Professional Answering Serv. V. Chesapeake Tel.

Decision Date11 October 1989
Docket NumberNo. 87-1210.,87-1210.
Citation565 A.2d 55
CourtD.C. Court of Appeals

Dale A. Cooter, with whom Nicholas H. Hantzes, Washington, D.C., was on the brief, for appellant.

Frederick B. Abramson, with whom Judy B. Chase, Lee A. Satterfield, Washington, D.C., and F. Joseph Feely, III were on the brief, for appellee.

Howard C. Davenport, Gen. Counsel, with whom Mary J. Sisak and Thomas J. Moorman, Staff Counsel, were on the brief for amicus curiae, The Public Service Com'n of the District of Columbia.

Before ROGERS, Chief Judge, and FERREN and BELSON, Associate Judges.

ROGERS, Chief Judge:

The principal issue in this appeal from the grant of summary judgment is whether, prior to the statutory amendments in 1984, an exculpatory tariff limiting the liability of the Chesapeake & Potomac Telephone Company (C & P) for negligence to the amount of a customer's monthly bills may be approved by the District of Columbia Public Service Commission (PSC) pursuant to the 10 day letter of acceptance procedure of D.C.Code § 43-527 (1981) or must be approved pursuant to the notice and hearing requirements of D.C.Code § 43-601 (1981). We must further decide whether the trial judge erred in finding that the PSC had substantively approved the exculpatory tariff on which C & P relies. Also before us is the issue of whether such a tariff limits C & P's liability for gross negligence. The other issues are related to the trial court rulings on these principal issues.

Appellant, Professional Answering Service, Inc. (PASI), sued appellee, Chesapeake & Potomac Telephone Co., for breach of contract, negligence, gross negligence, and fraudulent misrepresentation. PASI sought to recover damages for installation of a defective telephone system, the provision of inefficient and ineffective telephone service, and failure properly to repair and maintain PASI's telephone system and service. C & P defended on the ground that its liability was limited to the amount of the customer's telephone bill under the terms of an explanatory tariff, Section 1.E.1 of Tariff No. 201, which was included in a 1973 repagination filed and approved pursuant to the 10 day letter of acceptance procedure of D.C.Code § 43-527 (1981).1 PASI responded that the 1973 repagination did not constitute substantive approval of the exculpatory tariff by the District of Columbia Public Service Commission and that the PSC was required, pursuant to D.C.Code § 43-601(c) & (d) (1981),2 to give notice and hold a hearing before approving the exculpatory tariff. The motions judge (Judge Webber) initially disagreed, and granted partial summary judgment for C & P, but upon reconsideration vacated his order, ruling that while the letter of acceptance procedure governed the tariff, there was a factual dispute whether the PSC had approved it. Based on the pretrial discovery, the trial judge (Judge Wolf) granted summary judgment for C & P on the approval issue, and thereafter entered judgment for PASI in the amount stipulated by the parties, $57,163.53.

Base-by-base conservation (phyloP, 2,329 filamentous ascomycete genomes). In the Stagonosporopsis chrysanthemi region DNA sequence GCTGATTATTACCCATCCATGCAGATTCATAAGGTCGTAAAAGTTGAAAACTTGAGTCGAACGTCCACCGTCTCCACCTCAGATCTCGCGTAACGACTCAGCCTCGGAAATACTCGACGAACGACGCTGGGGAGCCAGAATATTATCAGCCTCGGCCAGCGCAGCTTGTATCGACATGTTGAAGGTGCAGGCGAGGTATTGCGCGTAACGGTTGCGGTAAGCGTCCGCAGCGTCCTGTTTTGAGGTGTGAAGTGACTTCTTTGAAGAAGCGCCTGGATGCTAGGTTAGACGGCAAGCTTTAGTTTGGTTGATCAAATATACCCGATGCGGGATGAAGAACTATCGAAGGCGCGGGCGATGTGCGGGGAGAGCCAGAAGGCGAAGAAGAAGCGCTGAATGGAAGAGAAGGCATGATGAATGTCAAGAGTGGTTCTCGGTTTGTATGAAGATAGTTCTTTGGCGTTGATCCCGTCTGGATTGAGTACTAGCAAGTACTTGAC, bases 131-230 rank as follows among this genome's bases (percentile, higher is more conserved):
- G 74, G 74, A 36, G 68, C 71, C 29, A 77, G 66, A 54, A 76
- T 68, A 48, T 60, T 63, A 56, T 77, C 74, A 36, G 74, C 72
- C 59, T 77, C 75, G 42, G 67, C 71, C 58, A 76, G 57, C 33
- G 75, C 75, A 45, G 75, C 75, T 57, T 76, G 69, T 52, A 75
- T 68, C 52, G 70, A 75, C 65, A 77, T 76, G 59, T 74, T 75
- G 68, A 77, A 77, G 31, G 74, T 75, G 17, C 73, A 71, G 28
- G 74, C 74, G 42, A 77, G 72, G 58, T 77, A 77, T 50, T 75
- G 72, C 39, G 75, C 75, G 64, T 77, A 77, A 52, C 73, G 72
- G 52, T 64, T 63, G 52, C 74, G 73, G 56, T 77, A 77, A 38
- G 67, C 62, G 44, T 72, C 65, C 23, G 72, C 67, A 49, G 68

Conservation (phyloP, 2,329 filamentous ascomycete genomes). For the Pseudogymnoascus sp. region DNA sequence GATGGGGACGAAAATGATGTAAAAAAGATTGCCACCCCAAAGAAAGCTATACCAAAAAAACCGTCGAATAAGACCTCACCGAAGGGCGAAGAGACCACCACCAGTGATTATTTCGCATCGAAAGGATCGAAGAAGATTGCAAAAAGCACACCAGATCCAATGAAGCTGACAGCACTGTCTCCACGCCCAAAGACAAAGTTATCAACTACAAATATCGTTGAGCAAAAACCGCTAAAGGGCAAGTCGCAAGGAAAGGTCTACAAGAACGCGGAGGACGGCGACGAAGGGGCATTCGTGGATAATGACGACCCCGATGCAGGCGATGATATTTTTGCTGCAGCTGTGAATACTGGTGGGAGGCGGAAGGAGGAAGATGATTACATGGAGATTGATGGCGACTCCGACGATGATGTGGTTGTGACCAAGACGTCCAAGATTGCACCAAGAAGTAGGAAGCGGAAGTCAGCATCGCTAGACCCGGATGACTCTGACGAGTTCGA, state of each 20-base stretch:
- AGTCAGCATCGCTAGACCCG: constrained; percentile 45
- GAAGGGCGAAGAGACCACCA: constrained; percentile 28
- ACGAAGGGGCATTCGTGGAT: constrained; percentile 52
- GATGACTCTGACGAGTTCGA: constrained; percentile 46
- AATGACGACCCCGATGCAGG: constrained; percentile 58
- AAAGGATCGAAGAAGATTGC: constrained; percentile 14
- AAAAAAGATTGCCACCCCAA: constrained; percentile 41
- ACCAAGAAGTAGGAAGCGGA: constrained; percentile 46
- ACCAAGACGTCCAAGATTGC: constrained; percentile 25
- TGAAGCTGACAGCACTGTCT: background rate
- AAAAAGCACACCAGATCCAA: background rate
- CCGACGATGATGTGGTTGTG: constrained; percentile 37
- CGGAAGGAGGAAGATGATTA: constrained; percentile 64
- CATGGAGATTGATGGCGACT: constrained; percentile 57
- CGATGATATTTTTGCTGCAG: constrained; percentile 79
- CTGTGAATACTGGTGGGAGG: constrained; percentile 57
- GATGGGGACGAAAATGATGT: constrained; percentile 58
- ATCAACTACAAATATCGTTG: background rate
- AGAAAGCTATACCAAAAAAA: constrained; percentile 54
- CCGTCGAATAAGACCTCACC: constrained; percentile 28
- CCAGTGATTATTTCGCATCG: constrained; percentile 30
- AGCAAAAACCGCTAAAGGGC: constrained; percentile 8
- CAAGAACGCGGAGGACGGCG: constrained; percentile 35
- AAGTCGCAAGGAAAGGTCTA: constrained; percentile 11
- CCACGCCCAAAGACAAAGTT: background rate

Following oral argument on appeal, this court requested the PSC to respond to a series of questions regarding its procedure for approval of the exculpatory tariff and the underlying public policy limiting C & P's liability for negligence and gross negligence. PSC filed a brief stating that tariffs are approved in either of two ways, as part of a rate proceeding or outside of the rate proceeding, and that at the time the 1973 repagination was considered, the PSC interpreted the statute to permit PSC approval of non-rate proceeding partial tariff revisions by the filing and letter of acceptance procedure. Because C & P in 1973 only requested a repagination, PSC's approval of it did not involve substantive approval of the tariff, however; the substantive approval of the exculpatory tariff had occurred, according to the PSC, on October 10, 1967.

We hold that the PSC interpretation of the statute regarding approval procedures for tariffs is reasonable. Thus, if the tariff was properly approved, it limits C & P's liability for negligence. However, we hold that it was error to grant summary judgment since the nature of the 1967 tariff changes is unknown and evidence of PSC approval of a 1973 repagination of tariff pages did not constitute proof that the PSC had substantively approved the tariff. We also hold that the tariff shields C & P against damages for gross negligence. Accordingly, we reverse the orders of September 9, 1986, May 4, 1987, and July 17, 1987, granting summary judgment to C & P. Upon remand the trial court shall determine whether the PSC approved the tariff as amended by the changes proposed by C & P in 1967, and whether the nature of those tariff changes precluded approval by letter of acceptance and required prior notice and hearing; if the court finds that the tariff was not lawfully approved, then it shall proceed to trial on PASI's claims for negligence, gross negligence and false misrepresentation.